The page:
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Marketing Plan Horror Stories

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I have heard a ton of marketing plan horror stories in my 25+ years in this industry.

After all, what could possibly go wrong when you try to take historical information from multiple disparate systems? Combine that with industry research and the company’s forward-looking goals. Then, build that into a tactical plan using all the latest-greatest marketing platforms and methods. Don’t forget to establish a solid budget and tie your spending to predictable results. Of course, you will also need to collect feedback from both the sales team on the front end, and the customer service or implementation teams on the back end, to keep the plan continually evolving. Regular reporting and updates will be required to communicate results and roadblocks. Again, what could go wrong?

These horror stories range from mortifying to just plain silly, but across the board, they can be avoided by including key stakeholders in the planning process. Below you will find a list of people you should bring to the table while developing your marketing plan, along with what they bring to the table and what they will take away.

The horrors of excluding key stakeholders from your marketing planning meeting infographic

If you need help with a strategic marketing plan for your small or mid-size company, please contact us. We develop dozens of marketing plans every year across a variety of industries and also see them through to execution. We can help >>

Marketing Through COVID-19 – B2C Checklist

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How are you adjusting your marketing to deal with the coronavirus situation?
Whether you are dealing with shelter in place ordinances or still able to operate, ongoing marketing may not be top of mind right now, but in fact, it should be on your priority list. So, we have assembled a quick checklist of things to help you stay on track.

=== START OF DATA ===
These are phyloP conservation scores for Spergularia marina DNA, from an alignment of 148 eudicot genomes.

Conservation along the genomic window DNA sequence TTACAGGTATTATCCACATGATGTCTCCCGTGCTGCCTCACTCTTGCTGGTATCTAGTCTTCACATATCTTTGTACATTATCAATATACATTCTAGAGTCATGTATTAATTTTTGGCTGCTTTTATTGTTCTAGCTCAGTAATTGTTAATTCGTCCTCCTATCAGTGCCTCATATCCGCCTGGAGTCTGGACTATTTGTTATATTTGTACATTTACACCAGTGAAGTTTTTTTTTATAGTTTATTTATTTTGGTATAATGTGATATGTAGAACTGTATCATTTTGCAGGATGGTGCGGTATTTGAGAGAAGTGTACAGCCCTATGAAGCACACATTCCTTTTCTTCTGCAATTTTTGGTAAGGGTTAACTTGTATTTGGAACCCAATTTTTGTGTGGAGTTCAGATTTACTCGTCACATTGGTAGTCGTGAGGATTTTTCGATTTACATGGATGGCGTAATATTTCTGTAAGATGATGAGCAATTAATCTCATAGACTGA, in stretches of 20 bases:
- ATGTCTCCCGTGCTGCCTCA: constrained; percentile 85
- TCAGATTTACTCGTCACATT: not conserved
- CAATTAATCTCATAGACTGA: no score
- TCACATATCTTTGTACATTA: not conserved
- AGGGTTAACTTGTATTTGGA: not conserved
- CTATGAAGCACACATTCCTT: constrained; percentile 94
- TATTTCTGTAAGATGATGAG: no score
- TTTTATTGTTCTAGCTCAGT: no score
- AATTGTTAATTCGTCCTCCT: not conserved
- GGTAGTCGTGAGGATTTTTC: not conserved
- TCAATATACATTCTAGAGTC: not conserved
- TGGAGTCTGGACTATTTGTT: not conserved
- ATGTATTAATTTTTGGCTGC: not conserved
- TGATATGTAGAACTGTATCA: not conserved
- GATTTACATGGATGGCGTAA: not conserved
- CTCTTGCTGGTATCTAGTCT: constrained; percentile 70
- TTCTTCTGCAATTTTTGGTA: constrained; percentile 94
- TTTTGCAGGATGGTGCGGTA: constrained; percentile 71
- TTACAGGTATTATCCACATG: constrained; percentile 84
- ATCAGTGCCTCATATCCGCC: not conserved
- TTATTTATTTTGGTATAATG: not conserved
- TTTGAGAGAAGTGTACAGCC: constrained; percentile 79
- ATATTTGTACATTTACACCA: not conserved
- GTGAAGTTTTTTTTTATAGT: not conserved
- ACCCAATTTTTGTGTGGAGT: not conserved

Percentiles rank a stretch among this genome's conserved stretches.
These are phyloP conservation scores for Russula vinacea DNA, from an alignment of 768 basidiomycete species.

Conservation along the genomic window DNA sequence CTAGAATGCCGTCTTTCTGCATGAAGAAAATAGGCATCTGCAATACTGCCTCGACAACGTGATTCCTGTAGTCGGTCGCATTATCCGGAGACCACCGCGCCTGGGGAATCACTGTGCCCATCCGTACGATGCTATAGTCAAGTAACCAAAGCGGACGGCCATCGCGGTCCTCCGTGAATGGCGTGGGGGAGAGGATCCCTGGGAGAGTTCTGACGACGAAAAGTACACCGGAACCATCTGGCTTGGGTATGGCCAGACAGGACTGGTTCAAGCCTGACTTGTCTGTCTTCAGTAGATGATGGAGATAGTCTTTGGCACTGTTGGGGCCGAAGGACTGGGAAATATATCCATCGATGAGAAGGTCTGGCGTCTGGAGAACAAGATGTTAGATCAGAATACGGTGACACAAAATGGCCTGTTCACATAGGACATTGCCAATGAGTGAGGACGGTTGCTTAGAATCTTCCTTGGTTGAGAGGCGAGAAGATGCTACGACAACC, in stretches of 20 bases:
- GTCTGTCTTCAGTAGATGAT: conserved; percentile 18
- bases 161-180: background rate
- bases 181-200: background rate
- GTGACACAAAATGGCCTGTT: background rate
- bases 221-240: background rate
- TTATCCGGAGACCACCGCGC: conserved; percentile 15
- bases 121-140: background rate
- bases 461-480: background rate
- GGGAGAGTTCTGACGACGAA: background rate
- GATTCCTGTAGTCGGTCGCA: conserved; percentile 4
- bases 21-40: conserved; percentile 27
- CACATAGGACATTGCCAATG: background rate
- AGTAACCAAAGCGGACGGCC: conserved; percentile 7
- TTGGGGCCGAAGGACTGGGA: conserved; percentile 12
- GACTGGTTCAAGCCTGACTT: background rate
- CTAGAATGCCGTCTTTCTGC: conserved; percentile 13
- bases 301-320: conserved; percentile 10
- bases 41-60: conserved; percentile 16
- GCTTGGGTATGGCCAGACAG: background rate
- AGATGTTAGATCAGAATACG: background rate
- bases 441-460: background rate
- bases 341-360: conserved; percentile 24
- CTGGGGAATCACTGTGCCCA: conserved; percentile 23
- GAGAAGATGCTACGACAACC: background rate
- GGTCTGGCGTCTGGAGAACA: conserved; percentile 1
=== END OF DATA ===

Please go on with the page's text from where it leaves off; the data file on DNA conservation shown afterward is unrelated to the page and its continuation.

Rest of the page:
1. Talk to Customers – This crisis will definitely test the loyalty and the depth of the connection that every business has with its customers. If you or someone on your staff can take a few minutes to pull back from the operational challenges to speak with your customers, you might be surprised by what you learn from it. There might be ways that you can continue to operate or adjust to serve them. You might be able to strengthen your relationship by acknowledging the customer’s situation. It starts with listening and understanding.
  2. Outline Your Key Messages –  Make sure that you are communicating your most critical information. Do your clients know whether you are still operating and how things have changed? Start with a list of critical details and think about which communication methods you will be using to keep customers updated.
    • Location closures or adjusted hours
    • Ecommerce options
    • Best phone numbers
    • Curbside and delivery options
    • Reduced product offerings / limited services
    • Innovative packaging and bundling
    • Changes to ongoing or creation of new promotions
    • Gift cards and Pre-purchase discounts
  3. Use Your Email Lists – It’s fast, easy and practically free.  Do this now and do it frequently to keep customers up to date on the latest changes.
  4. Website Updates – Thankfully, the Internet is still working.
    • Update the header area or add a pop up to grab attention.
    • Do you need a whole page of information?
    • Newsrooms and blogs are easy places to add ongoing announcements.
    • Personalized messages or videos from the owner to customers brings a touch of humanity back into the situation.
    • Add a chat to your website and have it managed remotely to improve response times.